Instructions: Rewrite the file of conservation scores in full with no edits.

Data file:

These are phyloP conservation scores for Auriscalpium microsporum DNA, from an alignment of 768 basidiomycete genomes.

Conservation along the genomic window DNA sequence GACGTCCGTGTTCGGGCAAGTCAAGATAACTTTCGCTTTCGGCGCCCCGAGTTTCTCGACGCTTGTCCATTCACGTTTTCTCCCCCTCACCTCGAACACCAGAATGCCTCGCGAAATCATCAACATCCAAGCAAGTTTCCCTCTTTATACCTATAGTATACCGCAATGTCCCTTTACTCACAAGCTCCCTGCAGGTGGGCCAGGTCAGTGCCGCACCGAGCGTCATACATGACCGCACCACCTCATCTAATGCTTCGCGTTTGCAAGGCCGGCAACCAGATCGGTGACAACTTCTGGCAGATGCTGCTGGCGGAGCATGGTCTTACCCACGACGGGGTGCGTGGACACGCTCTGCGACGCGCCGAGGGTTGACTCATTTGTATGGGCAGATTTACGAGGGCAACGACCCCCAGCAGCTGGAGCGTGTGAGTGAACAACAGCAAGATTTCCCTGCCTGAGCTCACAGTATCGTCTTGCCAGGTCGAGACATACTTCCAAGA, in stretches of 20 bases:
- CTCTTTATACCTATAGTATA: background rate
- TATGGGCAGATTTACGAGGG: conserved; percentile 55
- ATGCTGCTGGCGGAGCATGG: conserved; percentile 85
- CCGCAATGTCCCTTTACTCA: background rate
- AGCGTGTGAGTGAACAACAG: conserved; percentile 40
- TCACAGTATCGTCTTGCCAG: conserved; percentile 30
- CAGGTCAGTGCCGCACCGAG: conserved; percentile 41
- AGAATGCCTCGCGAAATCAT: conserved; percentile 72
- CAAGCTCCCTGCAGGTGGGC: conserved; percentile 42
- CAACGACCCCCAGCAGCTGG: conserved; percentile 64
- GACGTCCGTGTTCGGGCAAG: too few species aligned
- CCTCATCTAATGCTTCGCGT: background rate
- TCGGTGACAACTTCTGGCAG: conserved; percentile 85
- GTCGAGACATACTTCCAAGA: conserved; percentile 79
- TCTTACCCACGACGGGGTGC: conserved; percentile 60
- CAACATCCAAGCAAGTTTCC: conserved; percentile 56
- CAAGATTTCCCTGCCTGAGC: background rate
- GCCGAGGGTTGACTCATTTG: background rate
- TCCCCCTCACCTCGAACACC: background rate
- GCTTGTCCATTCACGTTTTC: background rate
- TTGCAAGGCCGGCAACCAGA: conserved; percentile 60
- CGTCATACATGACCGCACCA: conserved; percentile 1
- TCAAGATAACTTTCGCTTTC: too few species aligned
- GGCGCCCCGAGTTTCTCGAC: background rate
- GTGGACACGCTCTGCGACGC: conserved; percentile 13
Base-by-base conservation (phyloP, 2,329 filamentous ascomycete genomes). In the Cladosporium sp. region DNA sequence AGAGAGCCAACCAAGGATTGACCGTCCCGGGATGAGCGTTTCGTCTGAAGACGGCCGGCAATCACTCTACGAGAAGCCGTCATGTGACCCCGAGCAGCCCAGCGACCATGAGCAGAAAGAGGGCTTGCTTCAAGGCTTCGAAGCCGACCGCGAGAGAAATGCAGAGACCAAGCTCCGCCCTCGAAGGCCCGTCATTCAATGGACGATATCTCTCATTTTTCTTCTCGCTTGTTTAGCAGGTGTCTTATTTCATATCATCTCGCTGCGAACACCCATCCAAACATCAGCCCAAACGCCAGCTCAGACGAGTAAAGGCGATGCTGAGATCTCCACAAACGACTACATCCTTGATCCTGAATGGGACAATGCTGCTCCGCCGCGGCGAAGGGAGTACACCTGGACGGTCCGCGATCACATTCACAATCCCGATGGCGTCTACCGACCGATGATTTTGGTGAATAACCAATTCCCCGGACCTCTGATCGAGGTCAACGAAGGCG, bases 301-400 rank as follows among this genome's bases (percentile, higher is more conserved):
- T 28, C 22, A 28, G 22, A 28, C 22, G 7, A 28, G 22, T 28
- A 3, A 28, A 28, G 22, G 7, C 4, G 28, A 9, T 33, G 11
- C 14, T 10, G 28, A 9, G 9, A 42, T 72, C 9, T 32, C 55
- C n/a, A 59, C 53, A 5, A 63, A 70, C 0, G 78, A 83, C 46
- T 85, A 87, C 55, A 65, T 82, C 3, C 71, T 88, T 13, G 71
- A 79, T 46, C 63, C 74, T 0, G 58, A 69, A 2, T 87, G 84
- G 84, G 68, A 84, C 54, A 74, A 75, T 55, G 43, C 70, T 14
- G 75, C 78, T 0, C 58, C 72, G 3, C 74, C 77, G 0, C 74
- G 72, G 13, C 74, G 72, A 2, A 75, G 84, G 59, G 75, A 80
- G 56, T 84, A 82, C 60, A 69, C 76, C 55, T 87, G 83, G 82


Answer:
These are phyloP conservation scores for Auriscalpium microsporum DNA, from an alignment of 768 basidiomycete genomes.

Conservation along the genomic window DNA sequence GACGTCCGTGTTCGGGCAAGTCAAGATAACTTTCGCTTTCGGCGCCCCGAGTTTCTCGACGCTTGTCCATTCACGTTTTCTCCCCCTCACCTCGAACACCAGAATGCCTCGCGAAATCATCAACATCCAAGCAAGTTTCCCTCTTTATACCTATAGTATACCGCAATGTCCCTTTACTCACAAGCTCCCTGCAGGTGGGCCAGGTCAGTGCCGCACCGAGCGTCATACATGACCGCACCACCTCATCTAATGCTTCGCGTTTGCAAGGCCGGCAACCAGATCGGTGACAACTTCTGGCAGATGCTGCTGGCGGAGCATGGTCTTACCCACGACGGGGTGCGTGGACACGCTCTGCGACGCGCCGAGGGTTGACTCATTTGTATGGGCAGATTTACGAGGGCAACGACCCCCAGCAGCTGGAGCGTGTGAGTGAACAACAGCAAGATTTCCCTGCCTGAGCTCACAGTATCGTCTTGCCAGGTCGAGACATACTTCCAAGA, in stretches of 20 bases:
- CTCTTTATACCTATAGTATA: background rate
- TATGGGCAGATTTACGAGGG: conserved; percentile 55
- ATGCTGCTGGCGGAGCATGG: conserved; percentile 85
- CCGCAATGTCCCTTTACTCA: background rate
- AGCGTGTGAGTGAACAACAG: conserved; percentile 40
- TCACAGTATCGTCTTGCCAG: conserved; percentile 30
- CAGGTCAGTGCCGCACCGAG: conserved; percentile 41
- AGAATGCCTCGCGAAATCAT: conserved; percentile 72
- CAAGCTCCCTGCAGGTGGGC: conserved; percentile 42
- CAACGACCCCCAGCAGCTGG: conserved; percentile 64
- GACGTCCGTGTTCGGGCAAG: too few species aligned
- CCTCATCTAATGCTTCGCGT: background rate
- TCGGTGACAACTTCTGGCAG: conserved; percentile 85
- GTCGAGACATACTTCCAAGA: conserved; percentile 79
- TCTTACCCACGACGGGGTGC: conserved; percentile 60
- CAACATCCAAGCAAGTTTCC: conserved; percentile 56
- CAAGATTTCCCTGCCTGAGC: background rate
- GCCGAGGGTTGACTCATTTG: background rate
- TCCCCCTCACCTCGAACACC: background rate
- GCTTGTCCATTCACGTTTTC: background rate
- TTGCAAGGCCGGCAACCAGA: conserved; percentile 60
- CGTCATACATGACCGCACCA: conserved; percentile 1
- TCAAGATAACTTTCGCTTTC: too few species aligned
- GGCGCCCCGAGTTTCTCGAC: background rate
- GTGGACACGCTCTGCGACGC: conserved; percentile 13
Base-by-base conservation (phyloP, 2,329 filamentous ascomycete genomes). In the Cladosporium sp. region DNA sequence AGAGAGCCAACCAAGGATTGACCGTCCCGGGATGAGCGTTTCGTCTGAAGACGGCCGGCAATCACTCTACGAGAAGCCGTCATGTGACCCCGAGCAGCCCAGCGACCATGAGCAGAAAGAGGGCTTGCTTCAAGGCTTCGAAGCCGACCGCGAGAGAAATGCAGAGACCAAGCTCCGCCCTCGAAGGCCCGTCATTCAATGGACGATATCTCTCATTTTTCTTCTCGCTTGTTTAGCAGGTGTCTTATTTCATATCATCTCGCTGCGAACACCCATCCAAACATCAGCCCAAACGCCAGCTCAGACGAGTAAAGGCGATGCTGAGATCTCCACAAACGACTACATCCTTGATCCTGAATGGGACAATGCTGCTCCGCCGCGGCGAAGGGAGTACACCTGGACGGTCCGCGATCACATTCACAATCCCGATGGCGTCTACCGACCGATGATTTTGGTGAATAACCAATTCCCCGGACCTCTGATCGAGGTCAACGAAGGCG, bases 301-400 rank as follows among this genome's bases (percentile, higher is more conserved):
- T 28, C 22, A 28, G 22, A 28, C 22, G 7, A 28, G 22, T 28
- A 3, A 28, A 28, G 22, G 7, C 4, G 28, A 9, T 33, G 11
- C 14, T 10, G 28, A 9, G 9, A 42, T 72, C 9, T 32, C 55
- C n/a, A 59, C 53, A 5, A 63, A 70, C 0, G 78, A 83, C 46
- T 85, A 87, C 55, A 65, T 82, C 3, C 71, T 88, T 13, G 71
- A 79, T 46, C 63, C 74, T 0, G 58, A 69, A 2, T 87, G 84
- G 84, G 68, A 84, C 54, A 74, A 75, T 55, G 43, C 70, T 14
- G 75, C 78, T 0, C 58, C 72, G 3, C 74, C 77, G 0, C 74
- G 72, G 13, C 74, G 72, A 2, A 75, G 84, G 59, G 75, A 80
- G 56, T 84, A 82, C 60, A 69, C 76, C 55, T 87, G 83, G 82